my dharma journey to mental healthiness

calm the eff down

I love sports – football/soccer, baseball, cricket, running – but being a fan can be hard on my mental health. Anger, frustration, disappointment and just the occasional championship; it’s hard to maintain equanimity in this way.

I got up early this morning to watch Leeds United’s game from England before I went to work. I’ve been a Leeds fan for over 50 years, and it’s great that I can at last watch them regularly. Unfortunately, they were dreadful today and lost, 1-0, a game they could have won with their normal level of quality.

Bleah. Off to work.

Work was boring; not many customers, but it did give me time to catch up on the Dodgers game. The Dodgers are, far and away, the best team in baseball this year. They lost 2-1, but they did lose to one of the best pitchers around and almost won at the end.

Bleah. So it goes.

After work it was off to Providence Park to watch the Portland Thorns play San Diego. Portland is in first place, but had a bad game midweek. Unfortunately, they also had a bad game tonight. They were clueless on offense, and the defense made two mistakes that cost the two goals we lost by.

So yea, by now, I was not a happy sports fan. The ref tonight was not good; they did not cost the Thorns the game, but they made it a lot harder for them to get back in it. Sadly, the NWSL has a long history of poor refs doing damage to games. That only adds to the frustration.

On the train home, I put on some music and took stock of what was going inside. I tried to see what my body was doing and where the anger was inside me. I knew what I was feeling was temporary, and I didn’t really want to put up with it longer than necessary.

And at some point, I remembered something I have thought before: Neither Leeds nor the Dodgers nor the Thorns lost on purpose to hurt me. The players on all those teams have far more at stake in the matter than I do. Of course, most of them can have a direct impact on the outcome; I cannot. I have only the option to sit, watch, cheer – and suffer.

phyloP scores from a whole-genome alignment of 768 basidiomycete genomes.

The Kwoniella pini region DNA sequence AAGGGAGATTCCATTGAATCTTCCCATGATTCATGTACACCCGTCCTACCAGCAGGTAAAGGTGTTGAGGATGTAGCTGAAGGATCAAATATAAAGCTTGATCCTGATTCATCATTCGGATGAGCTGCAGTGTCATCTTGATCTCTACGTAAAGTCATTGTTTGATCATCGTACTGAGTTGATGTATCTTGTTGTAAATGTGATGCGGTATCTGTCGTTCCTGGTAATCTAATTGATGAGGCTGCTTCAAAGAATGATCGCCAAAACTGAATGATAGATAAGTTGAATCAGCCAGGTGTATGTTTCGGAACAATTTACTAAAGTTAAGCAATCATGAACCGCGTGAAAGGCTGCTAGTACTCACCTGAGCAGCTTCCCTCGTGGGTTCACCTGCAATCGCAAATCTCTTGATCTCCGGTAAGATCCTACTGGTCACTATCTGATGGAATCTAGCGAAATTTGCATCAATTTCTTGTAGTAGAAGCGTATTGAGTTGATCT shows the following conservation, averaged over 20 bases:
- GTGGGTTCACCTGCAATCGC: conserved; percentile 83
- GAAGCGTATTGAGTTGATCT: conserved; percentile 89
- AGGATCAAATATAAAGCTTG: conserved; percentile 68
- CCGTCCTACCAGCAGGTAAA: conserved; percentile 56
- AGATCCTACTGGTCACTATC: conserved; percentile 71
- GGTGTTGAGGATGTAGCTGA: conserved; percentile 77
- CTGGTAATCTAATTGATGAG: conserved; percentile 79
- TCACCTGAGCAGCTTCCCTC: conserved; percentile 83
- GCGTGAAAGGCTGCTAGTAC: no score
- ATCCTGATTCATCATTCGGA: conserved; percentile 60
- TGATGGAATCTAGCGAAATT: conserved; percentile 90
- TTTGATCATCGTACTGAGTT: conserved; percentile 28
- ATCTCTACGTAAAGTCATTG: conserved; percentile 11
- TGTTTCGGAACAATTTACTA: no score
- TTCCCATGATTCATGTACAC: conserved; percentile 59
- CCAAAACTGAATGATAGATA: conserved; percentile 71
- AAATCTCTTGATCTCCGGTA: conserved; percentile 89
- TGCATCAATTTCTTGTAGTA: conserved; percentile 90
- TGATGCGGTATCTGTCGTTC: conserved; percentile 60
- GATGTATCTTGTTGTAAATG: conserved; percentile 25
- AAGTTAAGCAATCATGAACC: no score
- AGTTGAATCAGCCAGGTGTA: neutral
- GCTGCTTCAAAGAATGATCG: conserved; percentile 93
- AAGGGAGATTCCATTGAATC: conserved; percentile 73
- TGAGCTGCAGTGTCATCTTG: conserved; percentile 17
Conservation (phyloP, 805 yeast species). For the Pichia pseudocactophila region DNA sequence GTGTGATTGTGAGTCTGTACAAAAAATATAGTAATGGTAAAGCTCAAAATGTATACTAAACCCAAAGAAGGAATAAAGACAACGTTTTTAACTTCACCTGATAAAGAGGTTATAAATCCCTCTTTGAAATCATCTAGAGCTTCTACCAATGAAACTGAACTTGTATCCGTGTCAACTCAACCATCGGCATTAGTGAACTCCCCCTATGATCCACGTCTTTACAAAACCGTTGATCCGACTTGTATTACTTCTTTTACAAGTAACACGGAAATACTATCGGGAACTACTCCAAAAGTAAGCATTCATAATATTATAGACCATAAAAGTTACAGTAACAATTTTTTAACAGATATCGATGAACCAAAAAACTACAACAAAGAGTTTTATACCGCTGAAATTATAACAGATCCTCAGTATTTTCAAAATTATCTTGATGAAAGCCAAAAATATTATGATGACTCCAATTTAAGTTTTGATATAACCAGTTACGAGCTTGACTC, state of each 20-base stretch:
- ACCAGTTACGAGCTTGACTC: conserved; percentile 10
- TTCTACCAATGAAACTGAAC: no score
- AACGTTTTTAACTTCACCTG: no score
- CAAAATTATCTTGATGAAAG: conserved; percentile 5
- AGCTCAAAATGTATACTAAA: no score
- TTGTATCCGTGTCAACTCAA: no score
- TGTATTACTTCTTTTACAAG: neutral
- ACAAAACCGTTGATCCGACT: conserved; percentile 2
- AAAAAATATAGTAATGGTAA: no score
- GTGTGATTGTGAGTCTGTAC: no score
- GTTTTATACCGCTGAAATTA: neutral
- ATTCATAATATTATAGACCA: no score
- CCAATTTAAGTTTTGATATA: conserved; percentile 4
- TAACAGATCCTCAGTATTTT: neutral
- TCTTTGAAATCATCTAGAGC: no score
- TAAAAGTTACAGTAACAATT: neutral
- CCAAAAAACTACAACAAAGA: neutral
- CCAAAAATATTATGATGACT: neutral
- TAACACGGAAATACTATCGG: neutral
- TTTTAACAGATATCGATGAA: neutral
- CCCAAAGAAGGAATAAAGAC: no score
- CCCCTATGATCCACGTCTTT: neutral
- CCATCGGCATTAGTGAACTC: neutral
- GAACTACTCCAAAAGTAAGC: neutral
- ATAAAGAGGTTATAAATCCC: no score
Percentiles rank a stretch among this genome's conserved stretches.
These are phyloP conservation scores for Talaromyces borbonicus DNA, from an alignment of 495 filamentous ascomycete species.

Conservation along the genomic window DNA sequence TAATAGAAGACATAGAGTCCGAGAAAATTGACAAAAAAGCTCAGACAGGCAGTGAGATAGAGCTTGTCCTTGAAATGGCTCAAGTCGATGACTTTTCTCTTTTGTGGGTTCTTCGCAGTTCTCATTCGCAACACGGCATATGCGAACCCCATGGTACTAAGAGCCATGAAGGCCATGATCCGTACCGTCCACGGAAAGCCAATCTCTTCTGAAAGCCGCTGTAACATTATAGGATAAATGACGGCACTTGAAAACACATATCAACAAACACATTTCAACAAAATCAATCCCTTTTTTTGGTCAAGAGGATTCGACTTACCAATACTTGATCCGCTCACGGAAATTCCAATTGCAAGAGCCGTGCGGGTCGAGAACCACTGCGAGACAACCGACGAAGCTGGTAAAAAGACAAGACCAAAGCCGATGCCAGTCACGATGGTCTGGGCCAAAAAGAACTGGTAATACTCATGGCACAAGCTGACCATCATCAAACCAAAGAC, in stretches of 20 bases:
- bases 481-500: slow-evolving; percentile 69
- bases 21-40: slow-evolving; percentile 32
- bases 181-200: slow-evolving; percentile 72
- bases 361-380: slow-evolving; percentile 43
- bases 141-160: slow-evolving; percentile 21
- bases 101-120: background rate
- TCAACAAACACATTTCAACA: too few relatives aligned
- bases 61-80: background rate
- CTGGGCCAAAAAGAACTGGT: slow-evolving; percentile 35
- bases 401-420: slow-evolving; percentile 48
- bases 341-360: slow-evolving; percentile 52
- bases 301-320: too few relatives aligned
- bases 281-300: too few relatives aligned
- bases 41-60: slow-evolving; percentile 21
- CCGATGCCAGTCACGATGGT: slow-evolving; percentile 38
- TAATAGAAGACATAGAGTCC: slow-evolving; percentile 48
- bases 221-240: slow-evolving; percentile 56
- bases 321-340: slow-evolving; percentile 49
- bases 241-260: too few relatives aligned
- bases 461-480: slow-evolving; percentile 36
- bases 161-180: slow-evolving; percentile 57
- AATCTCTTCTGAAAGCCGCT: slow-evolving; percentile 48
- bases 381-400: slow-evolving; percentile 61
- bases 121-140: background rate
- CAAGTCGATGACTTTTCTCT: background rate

Being a sports fan is like getting to enjoy one bite of your birthday cake and then having the rest thrown in the trash. There’s a lot of anguish that goes into it. Sometimes of course, there is a lot of happiness and excitement. Both the Dodgers and Thorns could end the year as champions; that would be awesome. The Dodgers are favored to win, and the Thorns a bit less so but still counted among the favorites. Winning would be exhilarating.

Lost would be gut-punch.

I love sports, and I love that my favorite teams are doing so well right now. That’s not always the case. And even when they are playing well, it doesn’t mean they’ll win every game. Baseball has 162 games, so it’s easier to let a single one of those games slide by. Football is a much shorter season, so each game is more intense.

These are all good opportunities for me to both enjoy the moment fully, which I think is a good mindfulness practice, and to develop the ability to not let the negative outcomes drag me down. Some people think sports are a waste of time and money, but most of life is a waste of time and money. I think baseball does more good than the automobile or insurance industries. Life is about knowing what you value and what you enjoy, trying to make the two align, and then living them fully.

There will always be negatives, whatever the life is you choose. The key is to being there in the moment as those negatives occur, watching and acknowledging them, and then having the mindfulness tools to not let them control you. “Hello, bitter disappointment; yes, that sucked but you need to move along. I have a life to live and some happiness to experience.”